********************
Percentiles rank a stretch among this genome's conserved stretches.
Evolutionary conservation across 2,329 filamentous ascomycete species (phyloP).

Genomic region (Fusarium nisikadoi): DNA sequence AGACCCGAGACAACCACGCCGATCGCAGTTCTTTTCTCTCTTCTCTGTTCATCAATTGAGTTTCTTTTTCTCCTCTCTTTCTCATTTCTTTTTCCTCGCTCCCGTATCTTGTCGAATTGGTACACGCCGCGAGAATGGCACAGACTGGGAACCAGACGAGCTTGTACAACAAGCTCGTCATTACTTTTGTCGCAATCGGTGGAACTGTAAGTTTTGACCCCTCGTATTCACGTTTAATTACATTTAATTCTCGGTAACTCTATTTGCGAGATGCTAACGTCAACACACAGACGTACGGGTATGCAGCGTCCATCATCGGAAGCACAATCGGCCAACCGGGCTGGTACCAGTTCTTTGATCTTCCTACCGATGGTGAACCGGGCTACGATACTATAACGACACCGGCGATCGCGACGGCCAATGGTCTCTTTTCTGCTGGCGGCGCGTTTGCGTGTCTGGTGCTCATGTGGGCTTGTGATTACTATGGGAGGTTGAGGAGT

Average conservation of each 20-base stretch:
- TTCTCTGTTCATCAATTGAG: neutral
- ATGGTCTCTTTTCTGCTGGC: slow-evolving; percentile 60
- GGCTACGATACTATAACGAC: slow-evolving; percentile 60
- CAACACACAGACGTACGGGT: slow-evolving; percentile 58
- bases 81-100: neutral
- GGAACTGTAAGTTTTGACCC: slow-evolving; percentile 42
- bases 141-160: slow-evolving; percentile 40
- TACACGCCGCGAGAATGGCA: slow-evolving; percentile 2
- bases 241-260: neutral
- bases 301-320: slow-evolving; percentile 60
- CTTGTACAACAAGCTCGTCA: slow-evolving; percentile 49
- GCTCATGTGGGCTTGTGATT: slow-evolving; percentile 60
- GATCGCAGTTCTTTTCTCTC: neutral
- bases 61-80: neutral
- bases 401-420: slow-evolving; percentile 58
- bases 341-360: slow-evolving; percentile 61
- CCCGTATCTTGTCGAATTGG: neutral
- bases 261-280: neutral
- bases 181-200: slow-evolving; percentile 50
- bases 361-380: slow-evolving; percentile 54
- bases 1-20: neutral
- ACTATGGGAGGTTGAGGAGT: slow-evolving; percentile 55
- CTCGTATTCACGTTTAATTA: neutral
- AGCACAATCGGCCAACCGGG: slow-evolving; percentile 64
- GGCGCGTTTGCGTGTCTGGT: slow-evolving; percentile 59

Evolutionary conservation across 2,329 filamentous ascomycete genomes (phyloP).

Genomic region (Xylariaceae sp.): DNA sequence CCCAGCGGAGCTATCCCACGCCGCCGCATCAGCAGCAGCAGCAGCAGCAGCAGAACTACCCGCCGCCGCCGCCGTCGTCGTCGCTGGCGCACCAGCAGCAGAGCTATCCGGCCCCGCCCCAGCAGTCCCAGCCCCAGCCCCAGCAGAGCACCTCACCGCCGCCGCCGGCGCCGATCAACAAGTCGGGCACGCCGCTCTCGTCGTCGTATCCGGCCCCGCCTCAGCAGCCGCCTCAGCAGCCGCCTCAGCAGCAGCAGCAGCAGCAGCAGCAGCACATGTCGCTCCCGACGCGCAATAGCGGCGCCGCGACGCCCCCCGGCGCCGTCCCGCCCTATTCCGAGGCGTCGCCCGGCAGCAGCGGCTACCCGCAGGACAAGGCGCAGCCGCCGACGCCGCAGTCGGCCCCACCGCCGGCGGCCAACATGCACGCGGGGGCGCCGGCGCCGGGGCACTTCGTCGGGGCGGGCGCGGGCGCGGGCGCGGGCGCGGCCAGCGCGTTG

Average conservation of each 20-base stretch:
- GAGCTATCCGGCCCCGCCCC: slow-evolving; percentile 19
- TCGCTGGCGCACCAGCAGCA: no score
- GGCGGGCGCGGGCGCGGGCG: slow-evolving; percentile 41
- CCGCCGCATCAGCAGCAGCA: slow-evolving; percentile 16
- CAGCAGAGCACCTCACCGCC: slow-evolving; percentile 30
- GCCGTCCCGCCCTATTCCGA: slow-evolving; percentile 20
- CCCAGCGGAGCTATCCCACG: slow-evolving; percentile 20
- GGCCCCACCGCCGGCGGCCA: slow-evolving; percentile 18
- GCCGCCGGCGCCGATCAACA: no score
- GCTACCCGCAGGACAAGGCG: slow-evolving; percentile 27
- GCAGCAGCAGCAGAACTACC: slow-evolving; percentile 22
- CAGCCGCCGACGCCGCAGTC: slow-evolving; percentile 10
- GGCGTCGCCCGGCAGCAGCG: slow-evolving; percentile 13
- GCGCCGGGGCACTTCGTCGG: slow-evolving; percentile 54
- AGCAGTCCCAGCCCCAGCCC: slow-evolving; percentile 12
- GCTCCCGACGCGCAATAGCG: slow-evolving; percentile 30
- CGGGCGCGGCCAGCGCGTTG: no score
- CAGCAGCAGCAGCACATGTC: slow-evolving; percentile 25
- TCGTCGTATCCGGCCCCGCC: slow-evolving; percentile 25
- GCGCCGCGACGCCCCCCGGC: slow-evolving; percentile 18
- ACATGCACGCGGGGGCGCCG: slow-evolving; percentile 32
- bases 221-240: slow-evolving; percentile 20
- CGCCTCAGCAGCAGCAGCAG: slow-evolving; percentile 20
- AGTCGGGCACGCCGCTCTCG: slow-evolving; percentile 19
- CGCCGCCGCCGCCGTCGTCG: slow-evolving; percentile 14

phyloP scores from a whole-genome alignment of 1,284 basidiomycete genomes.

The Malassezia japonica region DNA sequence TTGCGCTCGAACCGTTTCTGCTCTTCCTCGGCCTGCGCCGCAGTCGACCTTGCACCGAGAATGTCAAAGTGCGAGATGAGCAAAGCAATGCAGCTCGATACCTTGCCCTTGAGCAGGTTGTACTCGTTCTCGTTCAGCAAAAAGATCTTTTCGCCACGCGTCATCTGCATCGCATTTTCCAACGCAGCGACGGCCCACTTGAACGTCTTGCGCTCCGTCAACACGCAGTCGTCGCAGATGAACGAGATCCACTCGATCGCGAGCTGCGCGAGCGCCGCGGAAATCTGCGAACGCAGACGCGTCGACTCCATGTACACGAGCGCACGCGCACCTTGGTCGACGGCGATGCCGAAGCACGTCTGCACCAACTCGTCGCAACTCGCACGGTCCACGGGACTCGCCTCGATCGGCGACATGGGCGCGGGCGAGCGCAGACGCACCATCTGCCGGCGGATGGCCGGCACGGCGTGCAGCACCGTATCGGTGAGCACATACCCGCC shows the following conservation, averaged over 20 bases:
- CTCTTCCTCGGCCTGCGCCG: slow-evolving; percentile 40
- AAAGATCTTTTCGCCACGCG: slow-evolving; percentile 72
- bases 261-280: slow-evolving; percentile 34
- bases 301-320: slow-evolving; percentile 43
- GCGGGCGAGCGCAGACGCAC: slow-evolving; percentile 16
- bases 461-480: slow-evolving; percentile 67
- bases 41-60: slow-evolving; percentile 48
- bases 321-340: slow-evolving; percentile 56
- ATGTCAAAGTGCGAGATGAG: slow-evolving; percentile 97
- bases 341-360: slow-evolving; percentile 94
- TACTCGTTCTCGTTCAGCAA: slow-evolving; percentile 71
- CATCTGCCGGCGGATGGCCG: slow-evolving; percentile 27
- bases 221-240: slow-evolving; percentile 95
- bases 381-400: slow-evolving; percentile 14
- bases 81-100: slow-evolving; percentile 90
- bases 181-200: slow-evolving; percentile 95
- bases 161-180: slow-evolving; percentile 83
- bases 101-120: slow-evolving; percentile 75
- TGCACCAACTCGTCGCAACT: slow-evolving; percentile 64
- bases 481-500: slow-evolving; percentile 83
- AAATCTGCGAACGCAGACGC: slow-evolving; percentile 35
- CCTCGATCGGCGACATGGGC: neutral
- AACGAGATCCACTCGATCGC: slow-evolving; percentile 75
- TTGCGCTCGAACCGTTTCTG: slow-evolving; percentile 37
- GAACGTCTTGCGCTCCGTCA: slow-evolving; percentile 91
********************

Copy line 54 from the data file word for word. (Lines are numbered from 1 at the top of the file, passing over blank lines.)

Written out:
- bases 221-240: slow-evolving; percentile 20